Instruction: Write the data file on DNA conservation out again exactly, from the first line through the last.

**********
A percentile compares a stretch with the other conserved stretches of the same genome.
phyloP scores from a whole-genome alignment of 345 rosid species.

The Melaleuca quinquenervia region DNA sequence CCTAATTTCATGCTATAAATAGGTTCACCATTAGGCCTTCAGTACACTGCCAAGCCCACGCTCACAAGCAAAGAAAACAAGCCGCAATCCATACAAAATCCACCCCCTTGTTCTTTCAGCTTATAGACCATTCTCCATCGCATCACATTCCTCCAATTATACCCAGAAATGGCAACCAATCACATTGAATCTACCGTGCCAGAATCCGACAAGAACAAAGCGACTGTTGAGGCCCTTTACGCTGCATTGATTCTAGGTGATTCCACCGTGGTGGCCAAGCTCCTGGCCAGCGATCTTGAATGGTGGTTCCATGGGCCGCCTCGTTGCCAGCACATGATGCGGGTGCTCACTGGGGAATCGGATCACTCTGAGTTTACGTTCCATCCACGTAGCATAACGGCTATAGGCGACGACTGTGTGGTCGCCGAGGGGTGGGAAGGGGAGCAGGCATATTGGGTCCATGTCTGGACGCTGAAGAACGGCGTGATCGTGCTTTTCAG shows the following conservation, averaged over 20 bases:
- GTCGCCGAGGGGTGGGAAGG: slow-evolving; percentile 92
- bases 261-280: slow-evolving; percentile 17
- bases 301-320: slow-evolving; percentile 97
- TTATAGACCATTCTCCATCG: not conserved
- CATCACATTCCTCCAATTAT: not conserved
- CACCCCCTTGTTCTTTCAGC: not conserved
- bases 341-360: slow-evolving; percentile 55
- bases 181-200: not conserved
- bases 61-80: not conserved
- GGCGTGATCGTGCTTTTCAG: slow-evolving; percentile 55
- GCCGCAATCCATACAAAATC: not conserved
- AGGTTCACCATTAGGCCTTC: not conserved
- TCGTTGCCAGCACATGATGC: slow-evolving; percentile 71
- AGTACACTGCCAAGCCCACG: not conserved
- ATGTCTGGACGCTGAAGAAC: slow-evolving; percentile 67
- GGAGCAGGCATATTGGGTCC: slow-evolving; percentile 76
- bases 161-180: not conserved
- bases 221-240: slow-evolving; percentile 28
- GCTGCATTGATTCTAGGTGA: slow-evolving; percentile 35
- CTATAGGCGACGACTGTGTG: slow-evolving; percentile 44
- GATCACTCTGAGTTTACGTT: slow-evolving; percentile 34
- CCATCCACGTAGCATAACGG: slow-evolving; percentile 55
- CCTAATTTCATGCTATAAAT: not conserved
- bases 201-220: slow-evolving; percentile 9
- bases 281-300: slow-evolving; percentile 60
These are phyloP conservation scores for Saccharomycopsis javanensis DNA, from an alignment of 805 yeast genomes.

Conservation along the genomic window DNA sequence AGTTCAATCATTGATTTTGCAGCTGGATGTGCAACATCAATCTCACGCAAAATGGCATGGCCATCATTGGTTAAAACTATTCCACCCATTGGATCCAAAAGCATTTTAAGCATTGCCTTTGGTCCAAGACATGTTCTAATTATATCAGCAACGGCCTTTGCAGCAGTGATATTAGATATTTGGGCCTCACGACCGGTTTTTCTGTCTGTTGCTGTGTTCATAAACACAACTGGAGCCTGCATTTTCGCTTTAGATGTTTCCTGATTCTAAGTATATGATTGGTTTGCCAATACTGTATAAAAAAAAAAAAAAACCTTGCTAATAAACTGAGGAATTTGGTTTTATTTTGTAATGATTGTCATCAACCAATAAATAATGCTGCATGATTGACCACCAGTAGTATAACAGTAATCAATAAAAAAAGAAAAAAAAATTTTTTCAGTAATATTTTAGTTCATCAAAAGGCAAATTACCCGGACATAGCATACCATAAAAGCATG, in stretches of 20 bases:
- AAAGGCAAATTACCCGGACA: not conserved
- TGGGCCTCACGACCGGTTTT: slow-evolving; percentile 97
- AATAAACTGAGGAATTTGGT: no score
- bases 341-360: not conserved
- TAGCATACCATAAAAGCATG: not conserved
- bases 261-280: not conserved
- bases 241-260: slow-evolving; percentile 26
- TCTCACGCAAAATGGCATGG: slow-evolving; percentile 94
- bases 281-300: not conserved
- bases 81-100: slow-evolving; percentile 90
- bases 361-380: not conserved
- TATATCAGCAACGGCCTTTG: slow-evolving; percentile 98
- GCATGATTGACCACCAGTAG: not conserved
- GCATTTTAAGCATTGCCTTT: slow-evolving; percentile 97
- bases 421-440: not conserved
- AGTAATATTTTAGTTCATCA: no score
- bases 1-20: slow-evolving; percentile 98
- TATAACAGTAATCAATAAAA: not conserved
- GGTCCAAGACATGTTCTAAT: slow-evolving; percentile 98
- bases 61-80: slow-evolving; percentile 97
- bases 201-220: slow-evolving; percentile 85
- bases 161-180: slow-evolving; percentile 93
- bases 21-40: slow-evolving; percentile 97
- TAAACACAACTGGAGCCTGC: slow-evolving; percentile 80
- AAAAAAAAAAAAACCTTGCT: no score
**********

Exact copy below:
A percentile compares a stretch with the other conserved stretches of the same genome.
phyloP scores from a whole-genome alignment of 345 rosid species.

The Melaleuca quinquenervia region DNA sequence CCTAATTTCATGCTATAAATAGGTTCACCATTAGGCCTTCAGTACACTGCCAAGCCCACGCTCACAAGCAAAGAAAACAAGCCGCAATCCATACAAAATCCACCCCCTTGTTCTTTCAGCTTATAGACCATTCTCCATCGCATCACATTCCTCCAATTATACCCAGAAATGGCAACCAATCACATTGAATCTACCGTGCCAGAATCCGACAAGAACAAAGCGACTGTTGAGGCCCTTTACGCTGCATTGATTCTAGGTGATTCCACCGTGGTGGCCAAGCTCCTGGCCAGCGATCTTGAATGGTGGTTCCATGGGCCGCCTCGTTGCCAGCACATGATGCGGGTGCTCACTGGGGAATCGGATCACTCTGAGTTTACGTTCCATCCACGTAGCATAACGGCTATAGGCGACGACTGTGTGGTCGCCGAGGGGTGGGAAGGGGAGCAGGCATATTGGGTCCATGTCTGGACGCTGAAGAACGGCGTGATCGTGCTTTTCAG shows the following conservation, averaged over 20 bases:
- GTCGCCGAGGGGTGGGAAGG: slow-evolving; percentile 92
- bases 261-280: slow-evolving; percentile 17
- bases 301-320: slow-evolving; percentile 97
- TTATAGACCATTCTCCATCG: not conserved
- CATCACATTCCTCCAATTAT: not conserved
- CACCCCCTTGTTCTTTCAGC: not conserved
- bases 341-360: slow-evolving; percentile 55
- bases 181-200: not conserved
- bases 61-80: not conserved
- GGCGTGATCGTGCTTTTCAG: slow-evolving; percentile 55
- GCCGCAATCCATACAAAATC: not conserved
- AGGTTCACCATTAGGCCTTC: not conserved
- TCGTTGCCAGCACATGATGC: slow-evolving; percentile 71
- AGTACACTGCCAAGCCCACG: not conserved
- ATGTCTGGACGCTGAAGAAC: slow-evolving; percentile 67
- GGAGCAGGCATATTGGGTCC: slow-evolving; percentile 76
- bases 161-180: not conserved
- bases 221-240: slow-evolving; percentile 28
- GCTGCATTGATTCTAGGTGA: slow-evolving; percentile 35
- CTATAGGCGACGACTGTGTG: slow-evolving; percentile 44
- GATCACTCTGAGTTTACGTT: slow-evolving; percentile 34
- CCATCCACGTAGCATAACGG: slow-evolving; percentile 55
- CCTAATTTCATGCTATAAAT: not conserved
- bases 201-220: slow-evolving; percentile 9
- bases 281-300: slow-evolving; percentile 60
These are phyloP conservation scores for Saccharomycopsis javanensis DNA, from an alignment of 805 yeast genomes.

Conservation along the genomic window DNA sequence AGTTCAATCATTGATTTTGCAGCTGGATGTGCAACATCAATCTCACGCAAAATGGCATGGCCATCATTGGTTAAAACTATTCCACCCATTGGATCCAAAAGCATTTTAAGCATTGCCTTTGGTCCAAGACATGTTCTAATTATATCAGCAACGGCCTTTGCAGCAGTGATATTAGATATTTGGGCCTCACGACCGGTTTTTCTGTCTGTTGCTGTGTTCATAAACACAACTGGAGCCTGCATTTTCGCTTTAGATGTTTCCTGATTCTAAGTATATGATTGGTTTGCCAATACTGTATAAAAAAAAAAAAAAACCTTGCTAATAAACTGAGGAATTTGGTTTTATTTTGTAATGATTGTCATCAACCAATAAATAATGCTGCATGATTGACCACCAGTAGTATAACAGTAATCAATAAAAAAAGAAAAAAAAATTTTTTCAGTAATATTTTAGTTCATCAAAAGGCAAATTACCCGGACATAGCATACCATAAAAGCATG, in stretches of 20 bases:
- AAAGGCAAATTACCCGGACA: not conserved
- TGGGCCTCACGACCGGTTTT: slow-evolving; percentile 97
- AATAAACTGAGGAATTTGGT: no score
- bases 341-360: not conserved
- TAGCATACCATAAAAGCATG: not conserved
- bases 261-280: not conserved
- bases 241-260: slow-evolving; percentile 26
- TCTCACGCAAAATGGCATGG: slow-evolving; percentile 94
- bases 281-300: not conserved
- bases 81-100: slow-evolving; percentile 90
- bases 361-380: not conserved
- TATATCAGCAACGGCCTTTG: slow-evolving; percentile 98
- GCATGATTGACCACCAGTAG: not conserved
- GCATTTTAAGCATTGCCTTT: slow-evolving; percentile 97
- bases 421-440: not conserved
- AGTAATATTTTAGTTCATCA: no score
- bases 1-20: slow-evolving; percentile 98
- TATAACAGTAATCAATAAAA: not conserved
- GGTCCAAGACATGTTCTAAT: slow-evolving; percentile 98
- bases 61-80: slow-evolving; percentile 97
- bases 201-220: slow-evolving; percentile 85
- bases 161-180: slow-evolving; percentile 93
- bases 21-40: slow-evolving; percentile 97
- TAAACACAACTGGAGCCTGC: slow-evolving; percentile 80
- AAAAAAAAAAAAACCTTGCT: no score